What Makes a Successful Remote Worker? Interview with Roberta Sawatzky

There may not be a magic formula for succeeding as a remote worker, but there are certain competencies that can increase your chances of success.


Roberta Sawatzky is a business consultant who guides her clients and readers through career development, change, and transition, with an added focus on remote work. In addition to her role as a consultant, Roberta is a Business Professor in the Okanagan School of Business in Kelowna, BC, Canada

I first met Roberta in a Slack channel devoted to discussions around distributed teams. When I found out that she had just completed some research around remote worker competencies, I knew I had to interview her for the blog. You can get a copy of her full report HERE.

Why did you decide to research remote worker competencies?

I care deeply about helping people realize their greatest potential, specifically in their working environment. Having worked in the areas of management and human resources in a variety of sectors (for profit, not-for-profit, academia, public sector), I saw the importance of supporting, developing, and providing valuable feedback to my team members.

I was also involved with an organization who provided notification services to employees being terminated. It never ceased to amaze me how many employees were surprised at receiving their notice, and reported having had very limited, if any, professional development offered, or feedback on their performance. When I considered how common this was in collocated organizations, when employees and employers were face to face on a daily basis, it caused me to wonder how much more epidemic the lack of support would be in a context where personal interaction and physical presence was rare.

Thus began the research to first seek out what was necessary for success as a remote worker, what feedback looked like, and what support was desired…all from the perspective of the remote worker.

Are there remote-worker specific competencies?

I would suggest that there are some common competencies between remote and collocated workers, however, the level of proficiency necessary in each competency is higher for remote that collocated.

Were you looking at things that would help remote workers do a good job, things that would help them to be happy in their job, or a little bit of both?

The simple answer is yes. Competencies by definition are the knowledge, skills and abilities a person should possess in order to successfully perform their job. If we can identify what those competencies are, and build a recruitment and selection process around them…right down to the interview questions, the likelihood of both job success and job satisfaction is greatly increased.

Was there anything that surprised you about what you discovered?

I’m not sure that I was as much surprised as overwhelmed by the honesty and passion with which the research respondents shared their opinions, joys, and challenges. These are a group of hard working, dedicated people who are totally committed to doing their best.

Probably what saddened me the most were the number of people who reported total lack of support from their managers or supervisors (to be sure, over the course of the research I met, and hear about some amazing managers that others could learn a great deal from). While some are simply negligent, I would suggest the majority simply don’t know how to manage in the remote world. What works in a face to face setting doesn’t necessarily translate into a virtual setting.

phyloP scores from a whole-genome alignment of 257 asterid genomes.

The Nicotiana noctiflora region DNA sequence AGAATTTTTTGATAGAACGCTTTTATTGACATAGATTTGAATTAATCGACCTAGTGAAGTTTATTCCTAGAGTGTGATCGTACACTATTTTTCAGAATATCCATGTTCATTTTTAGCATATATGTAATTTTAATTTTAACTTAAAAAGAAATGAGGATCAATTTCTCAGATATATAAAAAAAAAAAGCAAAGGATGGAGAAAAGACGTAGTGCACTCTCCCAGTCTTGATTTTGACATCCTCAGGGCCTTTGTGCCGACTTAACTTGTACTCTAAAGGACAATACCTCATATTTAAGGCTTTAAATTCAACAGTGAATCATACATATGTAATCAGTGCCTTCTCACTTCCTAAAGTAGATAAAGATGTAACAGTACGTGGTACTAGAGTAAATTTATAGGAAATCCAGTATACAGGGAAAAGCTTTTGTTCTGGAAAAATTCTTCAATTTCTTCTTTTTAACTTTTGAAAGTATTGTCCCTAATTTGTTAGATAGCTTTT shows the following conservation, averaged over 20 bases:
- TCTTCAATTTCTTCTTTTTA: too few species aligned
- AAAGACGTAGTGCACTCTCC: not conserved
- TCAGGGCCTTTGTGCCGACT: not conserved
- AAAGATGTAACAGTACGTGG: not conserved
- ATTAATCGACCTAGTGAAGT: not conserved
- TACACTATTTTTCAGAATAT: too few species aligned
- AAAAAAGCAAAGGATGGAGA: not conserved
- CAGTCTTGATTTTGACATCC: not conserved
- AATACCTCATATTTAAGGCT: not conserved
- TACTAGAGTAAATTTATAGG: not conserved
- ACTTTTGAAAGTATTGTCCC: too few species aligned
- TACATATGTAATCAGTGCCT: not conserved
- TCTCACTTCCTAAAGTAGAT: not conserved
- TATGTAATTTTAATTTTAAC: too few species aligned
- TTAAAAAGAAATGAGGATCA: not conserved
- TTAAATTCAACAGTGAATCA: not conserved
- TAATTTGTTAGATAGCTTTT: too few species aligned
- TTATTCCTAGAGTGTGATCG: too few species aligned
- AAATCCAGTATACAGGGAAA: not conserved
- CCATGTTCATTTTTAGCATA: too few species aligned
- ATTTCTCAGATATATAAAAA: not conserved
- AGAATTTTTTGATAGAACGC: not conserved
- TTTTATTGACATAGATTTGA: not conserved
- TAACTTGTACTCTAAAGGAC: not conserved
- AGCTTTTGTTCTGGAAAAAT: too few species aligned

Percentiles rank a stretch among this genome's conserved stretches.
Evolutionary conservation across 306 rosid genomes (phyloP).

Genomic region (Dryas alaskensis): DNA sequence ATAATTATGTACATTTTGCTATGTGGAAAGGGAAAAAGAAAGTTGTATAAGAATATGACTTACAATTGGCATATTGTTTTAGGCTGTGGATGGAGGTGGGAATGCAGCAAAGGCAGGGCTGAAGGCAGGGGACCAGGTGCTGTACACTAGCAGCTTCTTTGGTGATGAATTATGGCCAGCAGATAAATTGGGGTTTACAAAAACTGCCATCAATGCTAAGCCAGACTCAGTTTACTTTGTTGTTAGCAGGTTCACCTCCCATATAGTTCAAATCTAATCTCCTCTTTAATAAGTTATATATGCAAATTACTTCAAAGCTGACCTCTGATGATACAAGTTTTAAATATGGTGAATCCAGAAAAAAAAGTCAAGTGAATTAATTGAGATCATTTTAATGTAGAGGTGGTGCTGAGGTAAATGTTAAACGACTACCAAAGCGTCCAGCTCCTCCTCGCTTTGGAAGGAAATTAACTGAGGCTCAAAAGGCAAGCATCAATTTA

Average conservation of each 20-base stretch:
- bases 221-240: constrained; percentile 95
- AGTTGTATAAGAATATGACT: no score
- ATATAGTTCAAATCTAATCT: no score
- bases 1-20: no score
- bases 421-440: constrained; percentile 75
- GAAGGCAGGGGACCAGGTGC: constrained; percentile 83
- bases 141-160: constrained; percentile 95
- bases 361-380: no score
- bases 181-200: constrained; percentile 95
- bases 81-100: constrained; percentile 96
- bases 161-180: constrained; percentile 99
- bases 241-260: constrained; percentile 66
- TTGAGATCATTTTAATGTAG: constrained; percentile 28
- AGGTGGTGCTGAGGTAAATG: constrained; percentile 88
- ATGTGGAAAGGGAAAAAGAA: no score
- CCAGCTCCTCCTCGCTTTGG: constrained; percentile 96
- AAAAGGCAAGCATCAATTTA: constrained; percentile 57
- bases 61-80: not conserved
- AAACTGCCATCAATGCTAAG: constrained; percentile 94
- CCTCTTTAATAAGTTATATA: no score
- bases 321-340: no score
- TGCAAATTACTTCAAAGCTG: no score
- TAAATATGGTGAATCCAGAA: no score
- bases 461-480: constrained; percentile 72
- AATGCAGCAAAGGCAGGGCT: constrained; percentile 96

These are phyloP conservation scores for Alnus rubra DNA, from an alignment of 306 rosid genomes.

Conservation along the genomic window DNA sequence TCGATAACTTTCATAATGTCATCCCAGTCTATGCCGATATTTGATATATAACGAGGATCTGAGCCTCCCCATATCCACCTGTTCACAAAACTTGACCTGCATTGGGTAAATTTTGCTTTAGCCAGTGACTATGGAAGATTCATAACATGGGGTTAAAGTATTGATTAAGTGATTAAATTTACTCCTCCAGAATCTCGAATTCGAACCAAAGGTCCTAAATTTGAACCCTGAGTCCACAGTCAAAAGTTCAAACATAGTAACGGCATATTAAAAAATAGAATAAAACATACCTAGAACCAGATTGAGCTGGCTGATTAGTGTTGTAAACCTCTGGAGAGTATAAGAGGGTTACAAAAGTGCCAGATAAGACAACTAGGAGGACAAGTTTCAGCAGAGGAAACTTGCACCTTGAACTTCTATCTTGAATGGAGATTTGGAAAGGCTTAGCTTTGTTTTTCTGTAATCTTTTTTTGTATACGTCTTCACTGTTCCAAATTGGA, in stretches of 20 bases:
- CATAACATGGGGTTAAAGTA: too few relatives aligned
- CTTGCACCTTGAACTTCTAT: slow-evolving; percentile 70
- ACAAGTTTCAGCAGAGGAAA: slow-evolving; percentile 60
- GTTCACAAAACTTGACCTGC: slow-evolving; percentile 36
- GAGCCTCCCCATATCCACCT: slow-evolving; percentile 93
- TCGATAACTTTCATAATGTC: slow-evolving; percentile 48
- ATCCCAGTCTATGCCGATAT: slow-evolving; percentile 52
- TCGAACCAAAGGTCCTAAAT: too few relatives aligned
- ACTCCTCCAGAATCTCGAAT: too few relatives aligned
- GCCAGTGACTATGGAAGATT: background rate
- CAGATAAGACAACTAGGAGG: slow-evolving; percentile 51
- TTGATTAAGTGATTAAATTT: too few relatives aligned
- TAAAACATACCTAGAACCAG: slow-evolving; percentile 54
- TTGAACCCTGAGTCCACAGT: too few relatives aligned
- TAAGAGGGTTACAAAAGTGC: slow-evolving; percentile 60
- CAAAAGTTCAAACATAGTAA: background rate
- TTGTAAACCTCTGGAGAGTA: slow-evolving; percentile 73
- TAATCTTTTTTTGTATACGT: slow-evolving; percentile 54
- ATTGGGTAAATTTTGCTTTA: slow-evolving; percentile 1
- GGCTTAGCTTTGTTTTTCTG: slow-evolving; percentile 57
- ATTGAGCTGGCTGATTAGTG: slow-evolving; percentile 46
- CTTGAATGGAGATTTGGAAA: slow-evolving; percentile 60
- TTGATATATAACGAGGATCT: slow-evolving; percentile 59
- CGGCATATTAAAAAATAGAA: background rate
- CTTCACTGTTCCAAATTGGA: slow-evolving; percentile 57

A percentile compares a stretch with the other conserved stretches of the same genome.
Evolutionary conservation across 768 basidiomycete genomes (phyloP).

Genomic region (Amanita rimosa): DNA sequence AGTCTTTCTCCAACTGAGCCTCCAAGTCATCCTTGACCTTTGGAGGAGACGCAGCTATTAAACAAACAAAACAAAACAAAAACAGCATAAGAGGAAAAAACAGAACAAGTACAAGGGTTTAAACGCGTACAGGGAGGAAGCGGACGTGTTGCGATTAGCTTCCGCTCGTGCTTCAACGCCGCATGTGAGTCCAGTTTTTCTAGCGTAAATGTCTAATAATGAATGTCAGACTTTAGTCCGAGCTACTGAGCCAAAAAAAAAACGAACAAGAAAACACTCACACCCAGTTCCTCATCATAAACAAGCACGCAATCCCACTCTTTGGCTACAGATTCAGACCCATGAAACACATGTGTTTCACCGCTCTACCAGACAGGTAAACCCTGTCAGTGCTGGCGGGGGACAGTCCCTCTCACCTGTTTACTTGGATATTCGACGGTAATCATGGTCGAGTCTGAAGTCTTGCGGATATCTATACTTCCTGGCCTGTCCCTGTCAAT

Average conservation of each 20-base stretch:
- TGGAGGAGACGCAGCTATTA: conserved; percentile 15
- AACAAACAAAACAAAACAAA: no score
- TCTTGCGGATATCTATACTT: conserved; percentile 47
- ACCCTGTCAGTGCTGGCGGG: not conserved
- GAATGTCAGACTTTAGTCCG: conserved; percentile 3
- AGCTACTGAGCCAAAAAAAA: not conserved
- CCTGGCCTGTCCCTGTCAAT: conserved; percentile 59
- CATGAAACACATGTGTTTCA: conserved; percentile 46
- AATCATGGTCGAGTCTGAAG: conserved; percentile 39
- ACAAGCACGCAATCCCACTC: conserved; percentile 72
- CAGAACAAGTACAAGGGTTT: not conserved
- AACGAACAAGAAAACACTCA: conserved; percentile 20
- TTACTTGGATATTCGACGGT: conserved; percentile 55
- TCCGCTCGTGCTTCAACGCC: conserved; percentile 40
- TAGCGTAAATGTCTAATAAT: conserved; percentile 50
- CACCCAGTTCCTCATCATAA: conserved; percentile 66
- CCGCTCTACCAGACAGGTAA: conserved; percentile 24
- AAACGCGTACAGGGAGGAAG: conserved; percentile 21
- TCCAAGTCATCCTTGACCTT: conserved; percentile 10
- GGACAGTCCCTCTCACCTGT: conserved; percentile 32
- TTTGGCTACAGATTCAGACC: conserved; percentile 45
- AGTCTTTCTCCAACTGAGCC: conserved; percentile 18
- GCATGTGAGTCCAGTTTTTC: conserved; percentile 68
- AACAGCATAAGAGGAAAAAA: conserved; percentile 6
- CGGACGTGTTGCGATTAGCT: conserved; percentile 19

Is there any quality that guarantees success as a remote worker?

Guarantees? I would not go that far. However, possessing the competencies revealed in the research certainly will raise the likelihood of success. The one competency that was reported by 100% of respondents was communication. That includes all forms of communication as in verbal, written, and non-verbal, as well as the ability to discern the most appropriate channel for the needed communication, and taking the responsibility to make sure the message you have ‘sent’ has been received as intended. If it wasn’t, then make it right.

Do you think people can learn these competencies if they don’t have them now?

Absolutely. Some people may naturally possess higher levels of certain competencies, but that doesn’t mean they shouldn’t continue to develop them. Those who are not so strong can grow as well. That being said. I am a strong believer in knowing and operating from your strengths. We all have them, and we need each other to bring out the best of those strengths.

Remote work is not for everyone. Many factors come in to play, not the least of which is the simple desire that some people have to surround themselves with co-workers…and there is nothing wrong with that. Individuals considering remote work should do a serious self-evaluation. Ask themselves, ask those who know them well (and will be honest with them), ask supervisors…anyone that they trust, to provide feedback on how they would rate their ability in each of the top competencies revealed in the research. Ask for examples, for specifics. Use that input to determine a fit for remote work. It’s also important to keep in mind that some people have no choice but to work remote…I do believe that with the right support, they will survive, and even thrive.

The competencies that were identified in the research are as follows…listed in order of importance as reported by 250 remote workers.

  1. Communication
  2. Self-directed/motivated
  3. Trustworthy
  4. Disciplined
  5. Taking initiative/curious
  6. Adaptable/flexible
  7. High self-efficacy

A big thank you to Roberta for sharing her research and findings. Don’t forget to download the full report. If you would like to see what else Roberta is working on, you can follow her blog at www.ProbeandPonder.com. You can also find her on LinkedIn and Twitter, and on her website.